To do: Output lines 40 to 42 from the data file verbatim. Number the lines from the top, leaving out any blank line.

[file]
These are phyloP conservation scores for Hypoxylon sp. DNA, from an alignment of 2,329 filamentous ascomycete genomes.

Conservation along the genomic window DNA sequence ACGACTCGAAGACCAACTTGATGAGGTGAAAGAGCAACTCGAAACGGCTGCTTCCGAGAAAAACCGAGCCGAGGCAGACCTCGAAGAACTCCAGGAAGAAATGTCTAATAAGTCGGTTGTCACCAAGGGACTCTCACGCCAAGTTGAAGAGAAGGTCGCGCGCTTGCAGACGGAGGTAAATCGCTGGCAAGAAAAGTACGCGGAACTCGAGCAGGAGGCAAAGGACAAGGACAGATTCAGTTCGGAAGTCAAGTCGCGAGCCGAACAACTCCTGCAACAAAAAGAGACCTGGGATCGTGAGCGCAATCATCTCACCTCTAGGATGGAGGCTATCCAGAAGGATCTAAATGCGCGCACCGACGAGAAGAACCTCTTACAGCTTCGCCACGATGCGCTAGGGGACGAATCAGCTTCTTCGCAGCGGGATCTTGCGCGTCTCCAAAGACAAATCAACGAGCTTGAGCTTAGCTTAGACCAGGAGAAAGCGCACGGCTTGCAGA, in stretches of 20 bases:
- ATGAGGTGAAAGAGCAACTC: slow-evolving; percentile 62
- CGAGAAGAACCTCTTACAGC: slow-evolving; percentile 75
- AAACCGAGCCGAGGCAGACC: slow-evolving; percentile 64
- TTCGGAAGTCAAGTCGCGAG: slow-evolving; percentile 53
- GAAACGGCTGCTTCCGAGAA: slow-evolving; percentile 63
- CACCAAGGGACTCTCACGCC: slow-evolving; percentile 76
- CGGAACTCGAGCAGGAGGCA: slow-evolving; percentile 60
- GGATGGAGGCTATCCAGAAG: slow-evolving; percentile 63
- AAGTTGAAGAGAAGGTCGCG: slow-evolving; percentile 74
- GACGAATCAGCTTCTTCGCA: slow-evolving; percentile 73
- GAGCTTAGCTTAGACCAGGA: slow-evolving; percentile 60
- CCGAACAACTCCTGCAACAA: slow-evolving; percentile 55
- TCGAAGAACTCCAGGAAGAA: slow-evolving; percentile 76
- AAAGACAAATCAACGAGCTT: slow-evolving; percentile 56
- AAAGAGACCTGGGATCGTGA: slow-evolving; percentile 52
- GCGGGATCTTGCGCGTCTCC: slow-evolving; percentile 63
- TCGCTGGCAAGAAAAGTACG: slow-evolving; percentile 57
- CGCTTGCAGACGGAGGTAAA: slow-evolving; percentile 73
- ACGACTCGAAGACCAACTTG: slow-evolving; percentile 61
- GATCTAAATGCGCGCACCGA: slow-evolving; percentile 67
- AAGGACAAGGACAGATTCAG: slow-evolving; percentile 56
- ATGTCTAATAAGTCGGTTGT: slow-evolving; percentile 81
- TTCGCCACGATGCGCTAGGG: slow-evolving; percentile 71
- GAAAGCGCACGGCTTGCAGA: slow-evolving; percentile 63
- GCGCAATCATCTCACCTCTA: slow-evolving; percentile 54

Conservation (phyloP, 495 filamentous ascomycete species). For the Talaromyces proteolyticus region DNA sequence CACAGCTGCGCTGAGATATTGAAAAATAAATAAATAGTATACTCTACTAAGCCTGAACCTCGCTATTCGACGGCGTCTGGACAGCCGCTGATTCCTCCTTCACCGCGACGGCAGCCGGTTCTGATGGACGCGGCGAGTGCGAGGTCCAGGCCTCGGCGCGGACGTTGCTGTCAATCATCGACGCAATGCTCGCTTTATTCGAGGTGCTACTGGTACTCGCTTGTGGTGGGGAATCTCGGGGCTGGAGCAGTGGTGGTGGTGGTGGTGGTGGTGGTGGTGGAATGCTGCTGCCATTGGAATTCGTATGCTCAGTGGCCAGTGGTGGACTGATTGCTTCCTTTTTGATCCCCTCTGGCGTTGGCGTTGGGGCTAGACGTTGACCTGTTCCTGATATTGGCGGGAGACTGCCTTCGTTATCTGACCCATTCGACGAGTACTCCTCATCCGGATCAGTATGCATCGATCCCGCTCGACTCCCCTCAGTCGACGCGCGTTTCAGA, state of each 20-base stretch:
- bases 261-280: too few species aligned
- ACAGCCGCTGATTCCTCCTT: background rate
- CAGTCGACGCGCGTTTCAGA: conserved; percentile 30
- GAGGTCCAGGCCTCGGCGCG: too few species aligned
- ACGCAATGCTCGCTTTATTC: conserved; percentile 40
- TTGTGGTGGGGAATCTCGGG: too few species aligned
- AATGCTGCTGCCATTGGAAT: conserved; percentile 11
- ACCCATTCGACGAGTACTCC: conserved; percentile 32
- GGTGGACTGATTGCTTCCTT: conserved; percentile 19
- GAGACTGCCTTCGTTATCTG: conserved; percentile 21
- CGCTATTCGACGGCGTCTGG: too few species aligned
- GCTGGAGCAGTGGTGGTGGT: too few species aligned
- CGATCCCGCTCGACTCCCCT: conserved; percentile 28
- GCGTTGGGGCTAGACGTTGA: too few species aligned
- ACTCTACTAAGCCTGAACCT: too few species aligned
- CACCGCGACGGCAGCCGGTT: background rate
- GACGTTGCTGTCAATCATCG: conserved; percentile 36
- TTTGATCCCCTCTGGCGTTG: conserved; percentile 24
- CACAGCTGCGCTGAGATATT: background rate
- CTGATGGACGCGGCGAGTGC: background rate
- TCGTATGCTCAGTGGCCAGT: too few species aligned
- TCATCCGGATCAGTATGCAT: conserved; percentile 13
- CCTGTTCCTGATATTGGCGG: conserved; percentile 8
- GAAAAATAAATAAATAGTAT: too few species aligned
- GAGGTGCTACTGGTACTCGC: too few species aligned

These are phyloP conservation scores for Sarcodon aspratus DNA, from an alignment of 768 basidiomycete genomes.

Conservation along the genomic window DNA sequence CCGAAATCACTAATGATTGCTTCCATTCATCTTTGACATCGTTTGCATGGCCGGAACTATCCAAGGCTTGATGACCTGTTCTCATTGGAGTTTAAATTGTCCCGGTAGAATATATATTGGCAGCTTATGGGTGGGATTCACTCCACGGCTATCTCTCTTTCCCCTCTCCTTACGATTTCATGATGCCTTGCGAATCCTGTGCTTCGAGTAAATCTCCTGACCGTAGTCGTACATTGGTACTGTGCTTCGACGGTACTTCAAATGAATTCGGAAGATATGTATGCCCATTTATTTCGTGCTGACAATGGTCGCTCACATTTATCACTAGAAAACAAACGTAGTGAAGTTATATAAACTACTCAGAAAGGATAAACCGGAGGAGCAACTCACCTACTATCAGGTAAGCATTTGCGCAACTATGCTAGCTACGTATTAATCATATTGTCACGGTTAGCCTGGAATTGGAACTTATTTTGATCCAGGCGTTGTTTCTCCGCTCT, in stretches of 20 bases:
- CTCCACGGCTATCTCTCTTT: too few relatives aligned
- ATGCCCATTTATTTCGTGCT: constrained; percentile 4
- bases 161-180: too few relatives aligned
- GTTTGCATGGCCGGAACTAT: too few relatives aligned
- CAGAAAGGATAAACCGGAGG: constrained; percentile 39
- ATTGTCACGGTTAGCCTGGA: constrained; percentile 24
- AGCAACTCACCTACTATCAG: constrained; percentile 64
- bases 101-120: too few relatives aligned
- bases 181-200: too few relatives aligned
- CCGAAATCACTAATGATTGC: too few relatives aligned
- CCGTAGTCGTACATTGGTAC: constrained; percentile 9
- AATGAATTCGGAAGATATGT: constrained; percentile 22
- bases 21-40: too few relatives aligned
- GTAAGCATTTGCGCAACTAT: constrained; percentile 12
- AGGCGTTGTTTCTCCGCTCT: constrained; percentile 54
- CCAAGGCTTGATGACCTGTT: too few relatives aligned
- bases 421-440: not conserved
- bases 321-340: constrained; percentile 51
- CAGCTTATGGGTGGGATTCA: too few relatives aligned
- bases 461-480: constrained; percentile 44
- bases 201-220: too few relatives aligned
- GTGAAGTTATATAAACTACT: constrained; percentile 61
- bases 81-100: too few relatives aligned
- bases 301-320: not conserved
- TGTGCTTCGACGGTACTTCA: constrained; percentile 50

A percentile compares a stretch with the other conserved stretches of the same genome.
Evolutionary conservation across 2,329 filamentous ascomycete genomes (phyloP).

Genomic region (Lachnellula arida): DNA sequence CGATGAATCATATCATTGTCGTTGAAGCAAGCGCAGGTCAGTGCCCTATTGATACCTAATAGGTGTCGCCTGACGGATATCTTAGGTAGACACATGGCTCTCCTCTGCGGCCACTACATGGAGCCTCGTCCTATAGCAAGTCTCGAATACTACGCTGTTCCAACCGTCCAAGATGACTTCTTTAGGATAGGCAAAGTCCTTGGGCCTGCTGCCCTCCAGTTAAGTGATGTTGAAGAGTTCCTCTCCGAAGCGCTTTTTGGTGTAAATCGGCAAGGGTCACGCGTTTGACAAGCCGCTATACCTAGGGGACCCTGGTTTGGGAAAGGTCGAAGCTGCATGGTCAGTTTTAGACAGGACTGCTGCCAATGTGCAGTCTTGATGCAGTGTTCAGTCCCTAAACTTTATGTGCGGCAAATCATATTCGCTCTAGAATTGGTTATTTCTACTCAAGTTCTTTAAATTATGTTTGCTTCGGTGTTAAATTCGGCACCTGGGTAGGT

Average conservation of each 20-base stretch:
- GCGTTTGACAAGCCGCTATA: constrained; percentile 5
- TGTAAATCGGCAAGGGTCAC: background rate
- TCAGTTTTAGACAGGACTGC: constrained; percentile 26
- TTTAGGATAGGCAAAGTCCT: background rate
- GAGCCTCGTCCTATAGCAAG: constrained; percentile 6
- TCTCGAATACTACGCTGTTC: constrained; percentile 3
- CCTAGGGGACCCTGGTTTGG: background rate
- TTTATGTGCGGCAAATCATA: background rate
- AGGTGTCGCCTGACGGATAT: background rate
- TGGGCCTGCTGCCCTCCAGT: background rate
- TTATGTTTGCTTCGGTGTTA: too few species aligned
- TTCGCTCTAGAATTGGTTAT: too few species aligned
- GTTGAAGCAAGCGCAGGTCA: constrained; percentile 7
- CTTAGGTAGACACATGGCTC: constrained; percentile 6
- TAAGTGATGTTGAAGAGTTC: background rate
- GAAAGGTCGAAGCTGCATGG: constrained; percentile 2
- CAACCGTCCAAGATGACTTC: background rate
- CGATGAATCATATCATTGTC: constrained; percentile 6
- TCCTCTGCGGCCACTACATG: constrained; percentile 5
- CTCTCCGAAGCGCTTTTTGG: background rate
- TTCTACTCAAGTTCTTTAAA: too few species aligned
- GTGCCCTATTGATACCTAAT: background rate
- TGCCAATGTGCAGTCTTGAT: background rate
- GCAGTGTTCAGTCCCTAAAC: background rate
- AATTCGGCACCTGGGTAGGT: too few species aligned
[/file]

- GCTGGAGCAGTGGTGGTGGT: too few species aligned
- CGATCCCGCTCGACTCCCCT: conserved; percentile 28
- GCGTTGGGGCTAGACGTTGA: too few species aligned